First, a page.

The aim of the present study was to evaluate the attenuation and image quality (IQ) of a body weight–adapted contrast media (CM) protocol compared with a fixed injection protocol in computed tomography (CT) of the liver at 90 kV.
One hundred ninety-nine consecutive patients referred for abdominal CT imaging in portal venous phase were included. Group 1 (n = 100) received a fixed CM dose with a total iodine load (TIL) of 33 g I at a flow rate of 3.5 mL/s, resulting in an iodine delivery rate (IDR) of 1.05 g I/s. Group 2 (n = 99) received a body weight–adapted CM protocol with a dosing factor of 0.4 g I/kg with a subsequent TIL adapted to the patients' weight. Injection time of 30 seconds was kept identical for all patients. Therefore, flow rate and IDR changed with different body weight. Patients were divided into 3 weight categories; 70 kg or less, 71 to 85 kg, and 86 kg or greater. Attenuation (HU) in 3 segments of the liver, signal-to-noise ratio, and contrast-to-noise ratio were used to evaluate objective IQ. Subjective IQ was assessed by a 5-point Likert scale. Differences between groups were statistically analyzed (P < 0.05 was considered statistically significant).
No significant differences in baseline characteristics were found between groups. The CM volume and TIL differed significantly between groups (P < 0.01), with mean values in group 1 of 110 mL and 33 g I, and in group 2 of 104.1 ± 21.2 mL and 31.2 ± 6.3 g I, respectively. Flow rate and IDR were not significantly different between groups (P > 0.05). Body weight–adapted protocoling led to more homogeneous enhancement of the liver parenchyma compared with a fixed protocol with a mean enhancement per weight category in group 2 of 126.5 ± 15.8, 128.2 ± 15.3, and 122.7 ± 21.2 HU compared with that in group 1 of 139.9 ± 21.4, 124.6 ± 24.8, and 116.2 ± 17.8 HU, respectively.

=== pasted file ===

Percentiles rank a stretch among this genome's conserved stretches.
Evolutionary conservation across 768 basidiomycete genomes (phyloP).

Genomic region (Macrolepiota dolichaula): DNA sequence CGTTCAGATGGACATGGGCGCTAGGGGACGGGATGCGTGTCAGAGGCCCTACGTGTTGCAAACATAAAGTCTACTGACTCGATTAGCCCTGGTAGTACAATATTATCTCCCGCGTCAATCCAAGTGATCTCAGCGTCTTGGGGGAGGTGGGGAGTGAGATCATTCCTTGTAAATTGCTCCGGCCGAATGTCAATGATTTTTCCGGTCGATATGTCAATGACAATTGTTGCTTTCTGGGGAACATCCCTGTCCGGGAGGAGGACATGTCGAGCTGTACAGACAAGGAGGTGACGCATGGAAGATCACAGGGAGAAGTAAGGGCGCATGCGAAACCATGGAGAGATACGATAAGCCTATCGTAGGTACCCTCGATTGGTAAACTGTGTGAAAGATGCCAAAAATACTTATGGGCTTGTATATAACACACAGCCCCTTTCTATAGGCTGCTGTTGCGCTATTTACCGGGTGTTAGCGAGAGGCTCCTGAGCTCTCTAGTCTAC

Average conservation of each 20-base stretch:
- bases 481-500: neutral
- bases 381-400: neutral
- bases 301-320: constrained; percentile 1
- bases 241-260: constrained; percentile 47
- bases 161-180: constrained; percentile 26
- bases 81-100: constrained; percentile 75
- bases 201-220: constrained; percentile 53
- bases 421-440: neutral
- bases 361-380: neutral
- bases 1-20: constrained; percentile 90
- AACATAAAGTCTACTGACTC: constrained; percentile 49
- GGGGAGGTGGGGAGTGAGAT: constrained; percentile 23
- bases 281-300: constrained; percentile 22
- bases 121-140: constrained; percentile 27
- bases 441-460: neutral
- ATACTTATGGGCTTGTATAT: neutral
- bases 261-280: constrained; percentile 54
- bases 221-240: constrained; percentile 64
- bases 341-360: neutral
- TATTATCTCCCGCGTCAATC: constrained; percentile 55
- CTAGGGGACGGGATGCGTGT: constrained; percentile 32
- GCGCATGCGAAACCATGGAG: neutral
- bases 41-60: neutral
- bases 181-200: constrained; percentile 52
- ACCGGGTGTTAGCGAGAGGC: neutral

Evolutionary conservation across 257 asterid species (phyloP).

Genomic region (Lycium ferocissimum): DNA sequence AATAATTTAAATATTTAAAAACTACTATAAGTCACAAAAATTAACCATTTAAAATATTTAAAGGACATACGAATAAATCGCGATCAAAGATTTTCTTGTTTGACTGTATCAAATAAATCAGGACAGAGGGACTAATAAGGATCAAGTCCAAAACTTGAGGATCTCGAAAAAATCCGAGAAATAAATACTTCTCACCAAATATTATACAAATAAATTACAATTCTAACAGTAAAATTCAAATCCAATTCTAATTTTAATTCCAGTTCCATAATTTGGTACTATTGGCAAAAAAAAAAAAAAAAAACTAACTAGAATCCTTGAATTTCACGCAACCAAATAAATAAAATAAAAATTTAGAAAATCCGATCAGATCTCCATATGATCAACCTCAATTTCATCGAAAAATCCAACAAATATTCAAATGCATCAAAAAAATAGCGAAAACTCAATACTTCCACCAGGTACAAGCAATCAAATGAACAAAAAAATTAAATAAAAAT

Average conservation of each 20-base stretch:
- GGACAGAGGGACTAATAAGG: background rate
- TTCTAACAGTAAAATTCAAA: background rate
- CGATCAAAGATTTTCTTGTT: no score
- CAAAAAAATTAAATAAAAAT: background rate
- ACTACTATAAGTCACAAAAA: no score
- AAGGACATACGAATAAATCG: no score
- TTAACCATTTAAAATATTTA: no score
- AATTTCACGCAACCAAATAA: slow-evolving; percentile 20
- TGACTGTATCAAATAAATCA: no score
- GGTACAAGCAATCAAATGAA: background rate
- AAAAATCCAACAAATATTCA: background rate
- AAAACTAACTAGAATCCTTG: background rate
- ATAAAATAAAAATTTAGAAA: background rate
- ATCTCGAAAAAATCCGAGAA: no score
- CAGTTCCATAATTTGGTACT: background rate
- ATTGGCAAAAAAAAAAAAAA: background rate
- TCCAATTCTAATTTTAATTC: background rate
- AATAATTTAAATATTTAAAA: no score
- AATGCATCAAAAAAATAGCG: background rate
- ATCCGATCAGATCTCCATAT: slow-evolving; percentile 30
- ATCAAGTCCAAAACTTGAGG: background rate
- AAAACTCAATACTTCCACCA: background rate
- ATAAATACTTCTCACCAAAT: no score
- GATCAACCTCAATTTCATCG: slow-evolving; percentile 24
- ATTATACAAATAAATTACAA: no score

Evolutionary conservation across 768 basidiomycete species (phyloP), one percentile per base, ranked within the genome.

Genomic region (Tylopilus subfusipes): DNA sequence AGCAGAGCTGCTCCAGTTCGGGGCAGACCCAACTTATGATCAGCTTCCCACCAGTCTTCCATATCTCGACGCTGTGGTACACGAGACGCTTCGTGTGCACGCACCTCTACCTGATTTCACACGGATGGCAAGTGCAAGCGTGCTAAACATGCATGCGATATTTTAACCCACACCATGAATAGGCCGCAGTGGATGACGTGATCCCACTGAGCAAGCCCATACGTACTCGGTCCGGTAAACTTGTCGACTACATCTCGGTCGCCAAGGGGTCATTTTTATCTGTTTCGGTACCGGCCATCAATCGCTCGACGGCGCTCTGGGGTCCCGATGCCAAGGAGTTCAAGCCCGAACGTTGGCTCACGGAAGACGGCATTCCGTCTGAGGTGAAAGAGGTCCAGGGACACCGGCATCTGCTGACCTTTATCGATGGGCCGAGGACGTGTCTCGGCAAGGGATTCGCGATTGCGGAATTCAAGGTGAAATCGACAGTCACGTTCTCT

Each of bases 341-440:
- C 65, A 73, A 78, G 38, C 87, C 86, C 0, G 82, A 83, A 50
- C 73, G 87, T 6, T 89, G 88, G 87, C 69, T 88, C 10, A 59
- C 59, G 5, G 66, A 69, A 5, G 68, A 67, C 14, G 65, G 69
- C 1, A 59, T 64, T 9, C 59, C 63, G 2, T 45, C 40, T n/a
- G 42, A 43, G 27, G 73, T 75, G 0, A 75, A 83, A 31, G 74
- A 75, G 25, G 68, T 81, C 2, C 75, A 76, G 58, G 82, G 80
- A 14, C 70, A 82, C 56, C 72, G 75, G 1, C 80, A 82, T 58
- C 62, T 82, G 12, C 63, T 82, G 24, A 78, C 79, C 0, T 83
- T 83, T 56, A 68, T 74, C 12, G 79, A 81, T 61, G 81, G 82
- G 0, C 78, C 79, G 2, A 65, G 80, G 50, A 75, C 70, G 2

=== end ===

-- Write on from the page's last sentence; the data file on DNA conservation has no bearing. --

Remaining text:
Body weight–adapted CM injection protocols result in more homogeneous enhancement of the liver parenchyma at 90 kV in comparison to a fixed CM volume with comparable objective and subjective IQ, whereas overall CM volume can be safely reduced in more than half of patients.
From the Department of Radiology and Nuclear Medicine; and CARIM School for Cardiovascular Diseases, Maastricht University Medical Center, Maastricht, the Netherlands.
Received for publication July 9, 2018; and accepted for publication, after revision, September 12, 2018.
This manuscript has not received any funding. The authors report no conflicts of interest. However, the authors declare relationships with the following companies: All authors report institutional research grants from Bayer and Siemens. C.M. also receives institutional grants from Bayer and personal fees (speakers' bureau) from Bayer. J.E.W. reports additional institutional research grants from Agfa, Bayer, GE, Philips, Optimed, and Siemens, and personal fees (speakers' bureau) from Siemens and Bayer, outside the submitted work.
Correspondence to: Bibi Martens, MD, Department of Radiology and Nuclear Medicine, Maastricht University Medical Center, P. Debyelaan 25 PO Box 5800, 6202 AZ Maastricht, the Netherlands. E-mail: email@example.com.